Why is Canada spending $16 billion on fighter jets?

On July 16, Defence Minister Peter MacKay announced that Canada was going on a shopping spree. If he had asked Canadians for a shopping list, with the added information that we could now spend $16 billion, I think the list might have looked more like the one put together by the Alternative Budget Coalition:

  • $2 billion for affordable housing;
  • $500 million for a guaranteed farm income program;
  • $89 million to further the ‘creative economy’;
  • $551 million for renewable energy;
  • $1.7 billion to transfer to provinces for affordable daycare;
  • $615 to the Official Development Assistance program for international aid (Canada would spend only 0.7% of our GNI);
  • $1 billion to extend EI benefits to 60% of the worker’s best 12 weeks of income;
  • $1.5 billion to extend EI benefits to those who have worked 360 hours;
  • $2.73 billion to give new income-tested grants to post secondary students;
  • $2 billion to give to provinces to reduce poverty;
  • $500 million for a green manufacturing fund;
  • $847 million to increase single pensioners’ GIS benefits by 15%.

Using Green Party budget priorities, we could tweak the list to invest a lot in renewable energy and energy efficiency, and modern transportation, including highspeed rail.

Instead, the Defence Minister announced the purchase of 65 new fighter jets. Peter MacKay enthused about the jets. Lockheed Martin’s F-35 jets are exciting new toys. They are so exciting that our government did not hold an open contracting process. We only wanted these planes. They can take off and land on aircraft carriers. They have stealth coating. They can engage in air-to-air combat and rely on mid-air re-fueling.

Many have argued, including Salt Spring Island resident Michael Byers in the Toronto Star, that none of those attributes are priorities in Canada. We don’t have aircraft carriers. We have no plausible security scenario in which air-to-air combat is anticipated. (The Battle of Britain was a long time ago.) And stealth coating? Are we planning a surprise invasion?

True, our aging CF-18s need to be replaced. Our large geography has always led to a priority choice for two engine planes, so if a plane is in a remote spot and loses an engine, the pilot can get to a safe place to land. The F-35s are single engine planes. Asked what will happen if the engine fails, Peter MacKay replied ‘it won’t.’ We need planes for search and rescue. The F-35 is not appropriate for search and rescue.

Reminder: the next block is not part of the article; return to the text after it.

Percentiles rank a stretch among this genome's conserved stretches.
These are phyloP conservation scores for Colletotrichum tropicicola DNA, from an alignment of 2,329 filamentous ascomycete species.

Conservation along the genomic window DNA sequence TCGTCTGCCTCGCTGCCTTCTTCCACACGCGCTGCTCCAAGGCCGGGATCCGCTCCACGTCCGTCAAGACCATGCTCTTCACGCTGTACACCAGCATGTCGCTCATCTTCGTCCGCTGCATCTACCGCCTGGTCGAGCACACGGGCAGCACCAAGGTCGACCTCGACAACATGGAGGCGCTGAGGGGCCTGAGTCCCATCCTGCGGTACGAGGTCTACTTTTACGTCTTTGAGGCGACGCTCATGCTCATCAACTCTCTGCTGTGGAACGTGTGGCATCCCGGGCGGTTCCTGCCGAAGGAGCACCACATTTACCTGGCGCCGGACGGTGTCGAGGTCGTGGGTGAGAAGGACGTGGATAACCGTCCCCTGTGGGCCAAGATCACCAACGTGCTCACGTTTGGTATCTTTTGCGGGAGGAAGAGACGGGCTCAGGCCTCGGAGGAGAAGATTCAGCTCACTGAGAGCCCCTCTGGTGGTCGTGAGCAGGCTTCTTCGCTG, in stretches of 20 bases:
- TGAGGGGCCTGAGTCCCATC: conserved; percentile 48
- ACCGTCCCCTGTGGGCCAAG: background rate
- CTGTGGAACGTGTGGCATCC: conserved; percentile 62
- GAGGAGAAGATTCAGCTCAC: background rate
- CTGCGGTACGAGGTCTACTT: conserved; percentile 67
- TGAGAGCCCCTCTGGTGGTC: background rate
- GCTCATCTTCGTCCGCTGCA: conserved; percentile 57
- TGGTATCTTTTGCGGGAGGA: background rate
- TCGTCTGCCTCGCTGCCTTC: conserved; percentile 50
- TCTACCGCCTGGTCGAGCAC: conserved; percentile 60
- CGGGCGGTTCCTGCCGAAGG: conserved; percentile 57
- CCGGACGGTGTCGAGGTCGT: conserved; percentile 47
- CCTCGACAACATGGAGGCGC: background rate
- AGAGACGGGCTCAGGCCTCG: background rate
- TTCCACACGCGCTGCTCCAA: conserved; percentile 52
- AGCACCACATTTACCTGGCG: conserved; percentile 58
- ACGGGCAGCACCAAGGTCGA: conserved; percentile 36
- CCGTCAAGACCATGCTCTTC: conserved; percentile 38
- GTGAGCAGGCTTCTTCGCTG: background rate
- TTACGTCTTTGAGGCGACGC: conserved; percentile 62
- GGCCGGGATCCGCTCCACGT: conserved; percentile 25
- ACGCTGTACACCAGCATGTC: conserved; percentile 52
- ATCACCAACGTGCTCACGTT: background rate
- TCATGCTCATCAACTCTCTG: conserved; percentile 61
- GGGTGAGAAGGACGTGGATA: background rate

But why are we spending so much now, within months of when the Harper government announced a freeze on defence spending as part of deficit fighting? Where is the money coming from in that frozen budget, or has the thaw begun?

The answer has much more to do with our early entanglement in the development of this fighter jet. This purchase is not a case of walking into a showroom and picking the design that works best. In fact, these planes are not in any show room. They are still in the testing phase. Canada, under previous Liberal governments, signed-on as a junior partner in the development of this plane. While the US took the largest share of the costs of developing this new fighter, other governments signed-on as well, since 2001 when Lockheed Martin won the bid to develop the plane. Canada’s involvement started with a $10 million ‘donation’ to be considered an ‘informed partner.’ In 2002, we threw another $150 million into the pot to qualify our industries to bid for contracts for plane components.

Like many military contracts in the US, the costs of the F-35 have spiralled and are way over budget. In March 2010, US Defence Secretary Robert Gates told the Congress that it was ‘unacceptable’ that the F-35 is 50% over-budget. Costs of developing the new fighter jets are approaching $300 billion. With bureaucratic baffle-gab that takes your breath away, the Pentagon critique of the fighter jet programme concluded: ‘affordability is no longer embraced as a core pillar.’

So, it seems Canada is spending money we don’t have for planes we don’t need. And it seems we are doing this to hold our place in some macho military solidarity with the Pentagon.

The opportunity costs of $16 billion for fighter jets are enormous—in lost opportunities to reduce poverty, create jobs, protect health care and fight climate change.

None of this has been debated or discussed in the House. And it was not in the 2010 budget. I will work with other parties to reverse this sale and direct priorities to those Canadians value.